Translators Conference in Jerusalem, Feb 2016 - Day Two

... so it came about that on the second morning of the conference, right after breakfast, we had three visiting speakers from abroad*.

First among them was Andre Lindemann, President of the BDU - German Federal Association of Interpreters and Translators. I'm sorry I don't remember exactly what he said. I think my colleague Ruth Ludlam wrote about it in her post about the conference. All I recall is that he'd been asked to speak in English, which is not his mother-tongue, and he has a beautiful, deep voice.

Second was the sprightly Stefan Gentz (originally from Germany I believe), full of energy and pizzazz, with a presentation entitled The Future is Now. Creating a good presentation is an art in itself, which I, for one, have not yet mastered; my slides are far too wordy. Gentz could teach you how it's done: his slides were short on words but loud and clear on message. And as I've said before, a good speaker should be a bit of an entertainer. Translators, apparently, have become but a footnote in this huge, world-wide industry with a turnover of Lots and Lots of Money. Customers expect us to come up with innovative solutions to their needs. The industry is far from dead; it has a future, but as it evolves, we have to change too. Why don't you just go to SlideShare and enjoy Gentz's slidewhow.

Third was Andrew Morris with his talk, Standing Out: Changing the Game. This talk could probably have benefited from a slide show, just to help make his point and give the audience an additional something to focus on. Morris spoke mainly about the good and bad aspects of social media, as it applies to us translators. Israelis are addicts of social media. (I can't say exactly how they compare with other nationals.) We know only too well how [some] users get carried away with ranting and raving, creating the website or app they're using into an arena seething with foul language and hatred. As translators and wordsmiths, we seek excellence, success, enjoyment. The last thing we need is that sort of filth and stress. Acting on this conviction, Morris created an online safe haven, much like our own Agenda and Members of the ITA forums on Facebook. That's where we consult each other, help one another, joke around, and enjoy what we do.  Morris also spoke of the need to be open to change. But each of us has to decide what type of change is best for them, since every decision, every change, entails its pluses and minuses.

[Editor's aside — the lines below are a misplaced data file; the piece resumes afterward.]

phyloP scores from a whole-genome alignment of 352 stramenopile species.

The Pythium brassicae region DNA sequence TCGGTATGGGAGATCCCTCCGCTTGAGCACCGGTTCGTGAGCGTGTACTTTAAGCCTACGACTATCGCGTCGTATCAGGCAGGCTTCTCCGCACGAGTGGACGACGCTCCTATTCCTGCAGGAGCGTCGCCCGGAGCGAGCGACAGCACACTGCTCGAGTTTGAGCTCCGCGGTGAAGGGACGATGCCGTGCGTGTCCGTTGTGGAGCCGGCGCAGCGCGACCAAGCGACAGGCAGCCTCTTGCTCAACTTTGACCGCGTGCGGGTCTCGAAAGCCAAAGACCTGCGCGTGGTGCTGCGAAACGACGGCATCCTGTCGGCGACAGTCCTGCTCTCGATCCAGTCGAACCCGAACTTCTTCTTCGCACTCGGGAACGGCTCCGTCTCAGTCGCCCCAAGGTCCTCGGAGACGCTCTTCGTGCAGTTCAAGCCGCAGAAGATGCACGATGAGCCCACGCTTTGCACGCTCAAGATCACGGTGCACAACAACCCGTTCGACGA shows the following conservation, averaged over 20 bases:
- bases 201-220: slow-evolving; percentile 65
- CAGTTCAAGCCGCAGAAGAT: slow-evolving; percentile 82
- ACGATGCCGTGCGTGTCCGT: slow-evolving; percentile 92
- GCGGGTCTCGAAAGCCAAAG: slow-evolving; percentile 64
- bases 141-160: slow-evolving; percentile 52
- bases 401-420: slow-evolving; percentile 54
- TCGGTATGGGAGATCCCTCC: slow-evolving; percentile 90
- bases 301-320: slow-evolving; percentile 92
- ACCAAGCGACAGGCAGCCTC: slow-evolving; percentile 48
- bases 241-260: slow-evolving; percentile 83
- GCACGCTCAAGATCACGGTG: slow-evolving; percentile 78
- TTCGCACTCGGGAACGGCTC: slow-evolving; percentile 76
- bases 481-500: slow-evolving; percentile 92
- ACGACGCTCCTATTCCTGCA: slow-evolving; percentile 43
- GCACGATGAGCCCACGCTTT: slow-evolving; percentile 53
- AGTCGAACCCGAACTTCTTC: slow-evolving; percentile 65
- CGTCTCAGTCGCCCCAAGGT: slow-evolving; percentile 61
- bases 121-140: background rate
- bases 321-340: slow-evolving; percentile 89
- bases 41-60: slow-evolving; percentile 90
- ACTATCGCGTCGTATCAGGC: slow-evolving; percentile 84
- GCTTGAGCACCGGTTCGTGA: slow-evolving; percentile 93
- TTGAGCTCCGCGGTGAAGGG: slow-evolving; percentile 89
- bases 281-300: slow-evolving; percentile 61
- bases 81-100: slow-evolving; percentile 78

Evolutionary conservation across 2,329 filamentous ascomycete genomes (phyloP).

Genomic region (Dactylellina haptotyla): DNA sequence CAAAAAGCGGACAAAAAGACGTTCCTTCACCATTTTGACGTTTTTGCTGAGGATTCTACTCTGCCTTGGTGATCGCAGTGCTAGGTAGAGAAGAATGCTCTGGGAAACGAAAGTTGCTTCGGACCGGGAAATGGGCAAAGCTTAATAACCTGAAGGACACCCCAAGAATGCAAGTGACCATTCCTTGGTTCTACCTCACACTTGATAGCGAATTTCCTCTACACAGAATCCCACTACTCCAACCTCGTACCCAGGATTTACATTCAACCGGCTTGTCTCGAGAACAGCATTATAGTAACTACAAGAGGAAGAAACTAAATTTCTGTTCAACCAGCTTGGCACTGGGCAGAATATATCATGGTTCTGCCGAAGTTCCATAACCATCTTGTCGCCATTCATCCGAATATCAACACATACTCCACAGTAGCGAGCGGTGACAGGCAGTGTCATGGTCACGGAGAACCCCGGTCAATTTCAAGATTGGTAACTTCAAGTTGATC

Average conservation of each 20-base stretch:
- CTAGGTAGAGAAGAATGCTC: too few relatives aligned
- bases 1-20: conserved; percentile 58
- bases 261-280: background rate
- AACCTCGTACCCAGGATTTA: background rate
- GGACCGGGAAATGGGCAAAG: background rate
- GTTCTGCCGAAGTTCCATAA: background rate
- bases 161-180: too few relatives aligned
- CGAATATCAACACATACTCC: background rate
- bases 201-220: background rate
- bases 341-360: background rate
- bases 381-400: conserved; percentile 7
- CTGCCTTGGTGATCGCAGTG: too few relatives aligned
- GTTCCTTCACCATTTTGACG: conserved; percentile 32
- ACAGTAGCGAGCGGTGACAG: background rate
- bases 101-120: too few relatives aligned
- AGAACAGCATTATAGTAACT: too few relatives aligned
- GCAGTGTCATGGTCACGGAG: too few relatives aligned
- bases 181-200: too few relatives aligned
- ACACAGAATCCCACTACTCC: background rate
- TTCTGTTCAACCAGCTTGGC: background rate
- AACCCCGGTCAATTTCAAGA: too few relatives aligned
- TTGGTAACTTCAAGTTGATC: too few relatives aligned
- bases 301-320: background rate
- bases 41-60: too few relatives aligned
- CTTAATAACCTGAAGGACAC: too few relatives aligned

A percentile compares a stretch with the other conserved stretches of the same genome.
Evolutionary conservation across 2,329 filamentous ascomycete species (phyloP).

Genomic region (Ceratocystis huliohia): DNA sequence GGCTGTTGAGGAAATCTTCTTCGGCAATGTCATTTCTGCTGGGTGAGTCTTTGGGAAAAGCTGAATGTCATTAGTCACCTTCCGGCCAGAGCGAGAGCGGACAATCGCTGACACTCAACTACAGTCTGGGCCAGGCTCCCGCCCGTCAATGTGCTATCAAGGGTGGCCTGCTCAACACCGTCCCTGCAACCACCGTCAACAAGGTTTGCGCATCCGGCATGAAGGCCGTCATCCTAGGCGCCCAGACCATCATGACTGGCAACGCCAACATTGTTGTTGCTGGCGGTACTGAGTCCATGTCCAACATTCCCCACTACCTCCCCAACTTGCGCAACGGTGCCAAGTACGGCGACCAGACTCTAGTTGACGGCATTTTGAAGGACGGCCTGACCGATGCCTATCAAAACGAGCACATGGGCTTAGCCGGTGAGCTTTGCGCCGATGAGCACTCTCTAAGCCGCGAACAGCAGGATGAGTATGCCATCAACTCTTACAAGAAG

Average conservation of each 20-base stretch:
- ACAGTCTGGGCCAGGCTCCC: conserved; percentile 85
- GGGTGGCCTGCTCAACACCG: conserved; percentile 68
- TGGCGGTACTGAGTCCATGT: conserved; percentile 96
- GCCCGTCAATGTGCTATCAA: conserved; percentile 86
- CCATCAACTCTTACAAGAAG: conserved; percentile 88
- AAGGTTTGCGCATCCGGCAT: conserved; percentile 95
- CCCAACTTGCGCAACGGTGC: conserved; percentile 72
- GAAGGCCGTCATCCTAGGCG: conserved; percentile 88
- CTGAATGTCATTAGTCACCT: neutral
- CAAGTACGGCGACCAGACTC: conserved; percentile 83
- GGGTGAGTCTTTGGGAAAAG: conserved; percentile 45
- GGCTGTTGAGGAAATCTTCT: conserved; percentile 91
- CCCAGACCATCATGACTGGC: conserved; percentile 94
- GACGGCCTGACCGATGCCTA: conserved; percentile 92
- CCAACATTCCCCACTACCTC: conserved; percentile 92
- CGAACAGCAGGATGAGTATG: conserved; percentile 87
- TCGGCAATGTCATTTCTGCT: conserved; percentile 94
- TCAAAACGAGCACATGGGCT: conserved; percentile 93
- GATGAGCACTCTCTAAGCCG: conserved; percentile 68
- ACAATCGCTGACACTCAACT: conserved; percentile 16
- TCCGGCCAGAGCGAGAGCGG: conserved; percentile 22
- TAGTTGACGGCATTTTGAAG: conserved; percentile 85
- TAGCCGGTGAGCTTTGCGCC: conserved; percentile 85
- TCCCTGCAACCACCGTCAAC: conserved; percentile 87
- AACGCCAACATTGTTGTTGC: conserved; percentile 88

Coffee break, with all those mouth-watering cakes. And time for agonizing over the huge choice of lectures. I had to go by process of elimination. So, with a heavy heart, I gave up the Business Track, the Technical Track and the Specialized Track. I don't mind much having missed "10 New Ways Your Smartphone Can Help You in Your Business and Life", because I'm trying to cut down on smartphone time, as well as on my business. I'm trying to get on with other important aspects of my life. But if any of you, dear readers, went to one of the Business Track lectures -- do tell.

Similarly, I skipped the Technical Track: I've stopped using Babylon because it seemed to me to get less user-friendly and more annoying with each new version; I don't do enough work to warrant the use of Translation Memory software; and I have live-in tech support who rescues me when disaster strikes. On the other hand, I suspect I might have found the panel on assessing translation quality interesting, even though it's something I've been doing rather intuitively for dozens of years.

I always give the Specialized Track a miss, since I've never seriously dealt with legal, medical, or financial translations. Not my expertise, neither in this incarnation nor in the next. (I've applied for "ballerina" in my next incarnation, but...)

Mazal tov, I've landed in the Jericho/Masada Hall, for the Academic& Other Track. But by this time you're feeling this post has gone on for too long already, right? So I'll tell you about it next time. See you soon!
P.S.  It is now "next time" :-)  Here's installment #3.
* This annual conference is not merely a local thing. Some of our leading translators -- Sarah YarkoniInga Michaeli, to name but two -- are active on the international scene, submit papers, go to translators' conferences abroad, make friends, tie ties, and invite foreign professionals to come visit us. That is, to attend the ITA conference, give talks and workshops.


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